Mother Nature's Son

Ramsey Lewis

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Mother Nature's Son Review

by Bruce Eder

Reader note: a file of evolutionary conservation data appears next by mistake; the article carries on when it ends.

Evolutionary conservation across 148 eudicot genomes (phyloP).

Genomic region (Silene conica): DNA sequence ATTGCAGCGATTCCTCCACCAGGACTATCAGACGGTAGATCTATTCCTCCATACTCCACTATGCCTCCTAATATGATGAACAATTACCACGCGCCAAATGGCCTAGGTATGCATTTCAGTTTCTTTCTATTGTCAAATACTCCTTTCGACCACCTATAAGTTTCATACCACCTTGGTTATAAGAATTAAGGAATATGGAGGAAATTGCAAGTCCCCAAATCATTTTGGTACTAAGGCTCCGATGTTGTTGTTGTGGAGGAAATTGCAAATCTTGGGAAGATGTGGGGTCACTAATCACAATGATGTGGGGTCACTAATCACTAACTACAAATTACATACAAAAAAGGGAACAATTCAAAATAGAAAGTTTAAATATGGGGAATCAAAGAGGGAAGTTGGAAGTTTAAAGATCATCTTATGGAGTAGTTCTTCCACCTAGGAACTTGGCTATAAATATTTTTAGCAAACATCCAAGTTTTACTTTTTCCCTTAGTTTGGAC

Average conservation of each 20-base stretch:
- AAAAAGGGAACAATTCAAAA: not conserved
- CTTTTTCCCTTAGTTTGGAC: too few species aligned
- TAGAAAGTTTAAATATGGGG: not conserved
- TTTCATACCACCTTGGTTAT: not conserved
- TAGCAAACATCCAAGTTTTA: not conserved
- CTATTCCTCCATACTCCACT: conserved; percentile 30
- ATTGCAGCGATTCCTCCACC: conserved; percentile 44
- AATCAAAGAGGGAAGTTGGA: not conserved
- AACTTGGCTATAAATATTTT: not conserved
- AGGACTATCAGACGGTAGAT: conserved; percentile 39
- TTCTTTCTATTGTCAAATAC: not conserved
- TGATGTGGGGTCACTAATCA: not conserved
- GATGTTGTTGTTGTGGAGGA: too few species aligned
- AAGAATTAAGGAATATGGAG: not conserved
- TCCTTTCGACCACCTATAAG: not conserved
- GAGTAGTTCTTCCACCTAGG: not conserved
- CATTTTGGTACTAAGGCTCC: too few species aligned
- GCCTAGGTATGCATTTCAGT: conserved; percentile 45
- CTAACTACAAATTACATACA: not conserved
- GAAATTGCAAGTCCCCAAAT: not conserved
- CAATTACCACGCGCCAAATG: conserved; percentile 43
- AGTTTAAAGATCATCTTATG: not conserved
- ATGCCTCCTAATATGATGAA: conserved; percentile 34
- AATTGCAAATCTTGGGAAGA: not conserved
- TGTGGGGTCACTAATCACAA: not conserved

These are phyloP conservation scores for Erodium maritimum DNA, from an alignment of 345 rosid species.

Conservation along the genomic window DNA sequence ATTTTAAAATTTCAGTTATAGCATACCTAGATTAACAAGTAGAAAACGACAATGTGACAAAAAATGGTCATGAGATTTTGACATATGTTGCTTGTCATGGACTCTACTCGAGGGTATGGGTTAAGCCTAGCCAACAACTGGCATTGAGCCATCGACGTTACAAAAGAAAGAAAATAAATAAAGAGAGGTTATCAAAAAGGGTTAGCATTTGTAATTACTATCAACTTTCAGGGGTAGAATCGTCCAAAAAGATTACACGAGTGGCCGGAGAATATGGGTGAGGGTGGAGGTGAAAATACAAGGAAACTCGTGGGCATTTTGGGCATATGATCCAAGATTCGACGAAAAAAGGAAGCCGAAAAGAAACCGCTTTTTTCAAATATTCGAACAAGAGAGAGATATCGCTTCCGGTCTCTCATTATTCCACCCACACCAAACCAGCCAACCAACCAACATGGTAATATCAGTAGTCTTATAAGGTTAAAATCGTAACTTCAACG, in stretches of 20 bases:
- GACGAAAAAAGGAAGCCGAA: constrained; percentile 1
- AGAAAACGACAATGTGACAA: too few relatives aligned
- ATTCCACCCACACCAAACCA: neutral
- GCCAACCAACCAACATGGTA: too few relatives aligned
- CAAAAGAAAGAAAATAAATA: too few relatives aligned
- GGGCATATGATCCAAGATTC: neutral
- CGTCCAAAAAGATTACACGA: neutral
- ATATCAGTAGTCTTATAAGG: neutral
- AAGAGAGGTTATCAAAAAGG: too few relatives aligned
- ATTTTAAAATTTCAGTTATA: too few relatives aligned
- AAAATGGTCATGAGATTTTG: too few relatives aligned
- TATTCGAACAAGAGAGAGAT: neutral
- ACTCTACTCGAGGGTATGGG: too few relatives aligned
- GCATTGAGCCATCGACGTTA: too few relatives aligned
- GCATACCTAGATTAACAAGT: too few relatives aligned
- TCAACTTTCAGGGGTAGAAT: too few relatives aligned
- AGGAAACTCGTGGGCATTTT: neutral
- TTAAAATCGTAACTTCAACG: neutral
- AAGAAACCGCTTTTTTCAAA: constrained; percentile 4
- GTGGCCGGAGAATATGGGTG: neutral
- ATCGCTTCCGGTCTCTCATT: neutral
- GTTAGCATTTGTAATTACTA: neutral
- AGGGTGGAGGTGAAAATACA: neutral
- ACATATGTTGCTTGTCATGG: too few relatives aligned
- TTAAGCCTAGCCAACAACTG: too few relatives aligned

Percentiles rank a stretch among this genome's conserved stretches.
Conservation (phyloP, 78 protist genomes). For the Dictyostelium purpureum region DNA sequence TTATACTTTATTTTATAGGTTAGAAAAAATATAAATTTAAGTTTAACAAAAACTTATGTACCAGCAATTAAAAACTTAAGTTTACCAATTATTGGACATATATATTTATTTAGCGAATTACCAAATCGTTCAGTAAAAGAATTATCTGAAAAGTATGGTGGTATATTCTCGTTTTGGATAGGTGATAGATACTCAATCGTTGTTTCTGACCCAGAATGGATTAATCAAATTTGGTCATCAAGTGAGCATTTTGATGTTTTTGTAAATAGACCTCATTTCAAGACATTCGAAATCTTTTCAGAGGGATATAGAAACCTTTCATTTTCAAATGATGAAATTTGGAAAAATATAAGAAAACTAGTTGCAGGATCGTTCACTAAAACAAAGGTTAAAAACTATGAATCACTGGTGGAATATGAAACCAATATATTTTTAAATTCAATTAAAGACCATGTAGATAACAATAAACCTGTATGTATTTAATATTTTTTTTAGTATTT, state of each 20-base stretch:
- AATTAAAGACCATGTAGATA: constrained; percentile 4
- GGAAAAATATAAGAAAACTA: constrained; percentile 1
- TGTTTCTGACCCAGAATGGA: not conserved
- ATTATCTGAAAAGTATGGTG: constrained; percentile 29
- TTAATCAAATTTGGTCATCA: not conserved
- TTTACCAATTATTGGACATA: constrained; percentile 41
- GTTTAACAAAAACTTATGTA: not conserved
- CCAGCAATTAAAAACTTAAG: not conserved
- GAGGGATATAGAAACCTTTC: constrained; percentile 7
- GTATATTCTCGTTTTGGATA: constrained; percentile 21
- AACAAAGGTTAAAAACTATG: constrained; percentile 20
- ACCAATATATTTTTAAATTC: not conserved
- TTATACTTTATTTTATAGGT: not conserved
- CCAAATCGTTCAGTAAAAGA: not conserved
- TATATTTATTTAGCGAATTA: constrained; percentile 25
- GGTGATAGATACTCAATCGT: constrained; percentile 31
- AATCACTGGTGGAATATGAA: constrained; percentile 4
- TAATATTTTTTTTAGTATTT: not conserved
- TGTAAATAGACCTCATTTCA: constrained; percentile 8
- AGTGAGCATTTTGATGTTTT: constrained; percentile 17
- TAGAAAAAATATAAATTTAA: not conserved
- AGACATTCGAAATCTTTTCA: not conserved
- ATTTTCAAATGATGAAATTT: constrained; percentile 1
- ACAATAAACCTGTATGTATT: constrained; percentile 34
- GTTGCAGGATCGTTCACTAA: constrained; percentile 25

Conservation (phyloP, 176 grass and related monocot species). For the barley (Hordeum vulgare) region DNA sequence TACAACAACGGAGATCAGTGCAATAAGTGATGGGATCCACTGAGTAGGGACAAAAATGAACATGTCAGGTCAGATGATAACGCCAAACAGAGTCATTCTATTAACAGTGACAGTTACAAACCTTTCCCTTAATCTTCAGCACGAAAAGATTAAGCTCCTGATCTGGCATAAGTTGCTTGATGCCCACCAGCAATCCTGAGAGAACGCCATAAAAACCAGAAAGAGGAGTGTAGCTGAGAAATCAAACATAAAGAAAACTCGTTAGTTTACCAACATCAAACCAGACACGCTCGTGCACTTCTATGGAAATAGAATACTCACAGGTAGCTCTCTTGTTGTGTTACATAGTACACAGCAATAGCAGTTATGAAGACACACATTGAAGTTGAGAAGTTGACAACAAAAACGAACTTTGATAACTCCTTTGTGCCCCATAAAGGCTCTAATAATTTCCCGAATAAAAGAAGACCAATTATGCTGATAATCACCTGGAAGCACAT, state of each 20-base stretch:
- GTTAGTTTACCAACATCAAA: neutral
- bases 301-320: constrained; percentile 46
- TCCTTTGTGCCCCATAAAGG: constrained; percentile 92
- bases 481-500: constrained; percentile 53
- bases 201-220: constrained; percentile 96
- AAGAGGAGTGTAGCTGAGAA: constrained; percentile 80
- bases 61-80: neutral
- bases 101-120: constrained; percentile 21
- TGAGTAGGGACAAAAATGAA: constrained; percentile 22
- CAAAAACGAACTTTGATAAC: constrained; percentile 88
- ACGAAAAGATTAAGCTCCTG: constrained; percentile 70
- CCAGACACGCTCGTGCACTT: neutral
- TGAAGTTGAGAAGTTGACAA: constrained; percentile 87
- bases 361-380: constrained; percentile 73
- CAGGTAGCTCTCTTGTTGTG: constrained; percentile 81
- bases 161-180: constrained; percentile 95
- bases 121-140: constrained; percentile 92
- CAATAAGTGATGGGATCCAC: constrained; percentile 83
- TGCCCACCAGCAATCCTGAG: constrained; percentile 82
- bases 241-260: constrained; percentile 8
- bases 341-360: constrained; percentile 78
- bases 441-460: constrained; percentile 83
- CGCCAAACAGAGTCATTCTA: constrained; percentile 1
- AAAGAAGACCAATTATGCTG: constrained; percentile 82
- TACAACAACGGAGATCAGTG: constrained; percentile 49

This album was another brainchild of Marshall Chess' regime at Chess Records and, in a sense, is of a piece with Electric Mud by Muddy Waters -- here, he's getting Ramsey Lewis, supported by an orchestra conducted and arranged by Charles Stepney, to do jazz improvisations on ten songs from The Beatles (aka The White Album). The results are a good deal more impressive and a lot less awkward than Electric Mud, Lewis and company being in far greater sympathy with this material than Muddy Waters was with Rolling Stones material. The orchestrations are occasionally a bit thick and treacly, but when Lewis jumps in and his playing takes flight, songs such as "Julia" soar off in all manner of unexpected and delightful directions, while "Back in the U.S.S.R.," divorced from its Chuck Berry sound, still serves as the basis for some funky improvisations by the pianist. The album probably didn't do much more for Lewis' career than Electric Mud did for Muddy Waters, but it's a better fit with Lewis and an enjoyable excursion. The cover art is also funny enough to almost make it worth the price of the LP, which was reissued in Japan in 2002 in 24-bit digital audio.

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